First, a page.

It feels different, being out in the real world and trying something new, without fear of falling. On my mat, I have fallen a lot. It’s not scary anymore, nor is it a sign that I’m “doing it wrong”. Falling during yoga feels light. I’m the first one to laugh at myself. I feel secure, surrounded by teachers and yogis that I trust to laugh with me, or be a support as I pick myself back up.

After a couple of green runs in wisp, the guys wanted more of a challenge. I had never skied a black diamond before. My first inclination was maybe I should stick with what I know I can do. But then I decided to give it a shot. Try out the falling-down-the-mountain-to-get-back-up-thing.

And I did fall, a lot. Probably fell down half the run. I was all smiles and laughs at the bottom.

It’s crazy for me to think that even with this innate ability to laugh at myself, I still hold back. I still don’t take the big leaps that, deep down, I know I need to take.

Later on, we met up with more friends, and I went for my second black. This one didn’t look that bad from the lift. On the mountain it was a different story. It was starting to get dark, so it was icy, and man, was it steep. I kept hitting ice and falling, only this time instead of staying in one place, I was losing control and sliding, down 10-15 feet each time. I was having a hard time figuring out how to stop falling. Falling down the mountain seemed to be working out better than skiing had been. I was covering more footage that way. I told myself there is no right way to get down the mountain. I had to get down somehow, so may as well make it as quick as possible.

Getting back up wasn’t as straightforward. It wasn’t obvious how to get up without immediately falling down again. There were a couple of times I landed with ski tips facing the moguls, so standing up, momentum would take me onto them (and I really didn’t want to go there). My creativity kicked into play, and I figured out that if I did this crazy splits-like windmill move to get my skis facing the opposite direction, I could get up without having to try my hand at the moguls. Thank god I do yoga. That move required a little flexibility, and a whole lot of being willing to look completely ridiculous.

At this point about 10 of my friends, some of whom I had just met, were all standing at the bottom, watching and waiting. Formerly my worst nightmare, I realized it actually wasn’t a bad situation to be in. I stopped worrying what they were thinking, about me, and my weird, carnie-esque ski moves, and instead couldn’t wait to get down to the bottom and laugh with them about it.

Oh, did I mention that this run was directly under the chair lift? I had a whole fan club of people gasping, oohing (during my rougher falls), and cheering me on. During one of my falls I lost a pole. It was too far up the mountain to reach, and I was in struggle city trying to get it. I thought really hard for a few minutes. I was in the midst of a serious internal debate (leave the pole and phone a friend to do the run again to grab it, or push through and pick it up), when these guys on the lift, realizing I needed encouragement, shouted, “you can do it”. I asked them what to do about my pole. Hands down they said I should go get it. So I sucked it up, took a deep breath, and managed to inch up to get the pole without losing my skis.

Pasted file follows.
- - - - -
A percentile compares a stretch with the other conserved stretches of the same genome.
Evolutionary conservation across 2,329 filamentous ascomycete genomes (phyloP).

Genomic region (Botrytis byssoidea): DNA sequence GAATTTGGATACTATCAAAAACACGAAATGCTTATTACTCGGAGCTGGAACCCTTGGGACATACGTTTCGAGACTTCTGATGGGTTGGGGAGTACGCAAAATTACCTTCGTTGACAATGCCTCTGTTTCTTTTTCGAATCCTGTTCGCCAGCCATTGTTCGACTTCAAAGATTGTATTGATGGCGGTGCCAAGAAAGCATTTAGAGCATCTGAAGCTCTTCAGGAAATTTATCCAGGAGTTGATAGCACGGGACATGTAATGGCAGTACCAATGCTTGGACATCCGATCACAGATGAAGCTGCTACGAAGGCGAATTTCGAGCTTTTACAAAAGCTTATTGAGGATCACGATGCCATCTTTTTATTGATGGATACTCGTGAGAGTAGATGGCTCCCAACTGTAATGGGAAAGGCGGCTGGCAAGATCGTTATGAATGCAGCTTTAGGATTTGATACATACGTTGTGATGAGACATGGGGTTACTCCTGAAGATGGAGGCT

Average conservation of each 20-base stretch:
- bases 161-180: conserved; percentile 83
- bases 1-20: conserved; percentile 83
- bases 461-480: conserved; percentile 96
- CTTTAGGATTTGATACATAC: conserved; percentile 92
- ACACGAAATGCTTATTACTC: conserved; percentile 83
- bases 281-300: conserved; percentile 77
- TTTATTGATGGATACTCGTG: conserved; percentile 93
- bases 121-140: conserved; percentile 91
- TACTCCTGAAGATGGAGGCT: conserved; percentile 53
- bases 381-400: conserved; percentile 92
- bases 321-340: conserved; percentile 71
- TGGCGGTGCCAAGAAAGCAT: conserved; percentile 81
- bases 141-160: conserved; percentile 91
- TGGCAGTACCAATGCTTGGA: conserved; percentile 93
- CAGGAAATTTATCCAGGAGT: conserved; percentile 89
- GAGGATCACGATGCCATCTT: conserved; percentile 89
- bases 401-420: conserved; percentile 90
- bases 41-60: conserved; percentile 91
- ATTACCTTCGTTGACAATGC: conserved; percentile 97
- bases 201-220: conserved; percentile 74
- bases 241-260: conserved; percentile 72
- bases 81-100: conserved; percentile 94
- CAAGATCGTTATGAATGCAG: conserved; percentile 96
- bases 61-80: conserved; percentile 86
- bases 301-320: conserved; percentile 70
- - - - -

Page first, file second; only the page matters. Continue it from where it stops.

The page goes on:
After that experience, I didn’t want to keep falling.  It no longer seemed like the easier option. Dealing with the repercussions of falling suddenly seemed like more work than just letting myself ski. I stopped taking myself out and I committed to giving it a real shot. As terrifying as it was, I thought about the tips my friend had given me earlier, and then I just got up and skied. I made it down the bottom third of the slope without falling again.

I used to tell myself that skiing alone was better than the stress of potentially embarrassing myself in front of my friends, or the pressure of feeling as though I was holding them back. I was so caught up in worrying about what other people thought about me, I failed to realize that skiing with friends is just like any other simultaneously shared and solitary experience. While it’s fun to ski together as a group, each one of my friends was having their own experience getting down the mountain. I may have been one of the last ones that made it down, but that doesn’t make my trip a bigger deal.  In fact, my friends and my chair-lift fan club actually weren’t judging me at all. They were supporting me, because each of them had been in my shoes (ski boots) sometime before. My own self-judgment had been clouding my ability to recognize their support. Skiing alone is still peaceful, but skiing with friends is actually really fun.

I’ve heard it said often that the hardest part about yoga is getting to class. For many this is true. I know I have days when getting on my mat seems near impossible. A lot of the time, I love going to class. It’s my favorite part of the day. I jump right up and say yeah I’ll try the black diamond. While getting there may be no problem at all, committing to actually being there is where the difficulty shows up. It’s easy to take myself out, tell myself I’m too tired or not ready for whatever pose. When it feels tough, my mind falls into doubting. If I stop listening to it, I can hear the more subtle message from my body saying “calm down, I got this.”

The rest of the evening, I noticed that now that I wasn’t thinking so darn much about how I was skiing, I felt way more at ease doing it. It was more enjoyable; I was actually having fun.

Even though I love doing yoga, I still have practices where my mind takes over and I forget to let myself have fun. Next time you’re on your mat, I want to encourage you to let yourself laugh. Even if the teacher isn’t necessarily telling jokes, sometimes I find myself laughing about how weirdly serious I can make the practice out to be in my head. Laughing is a good reminder to me that it actually isn’t as serious as my brain is telling me it is. It’s just yoga. Even when it feels really challenging, my body’s got this. There is no right answer, only right action.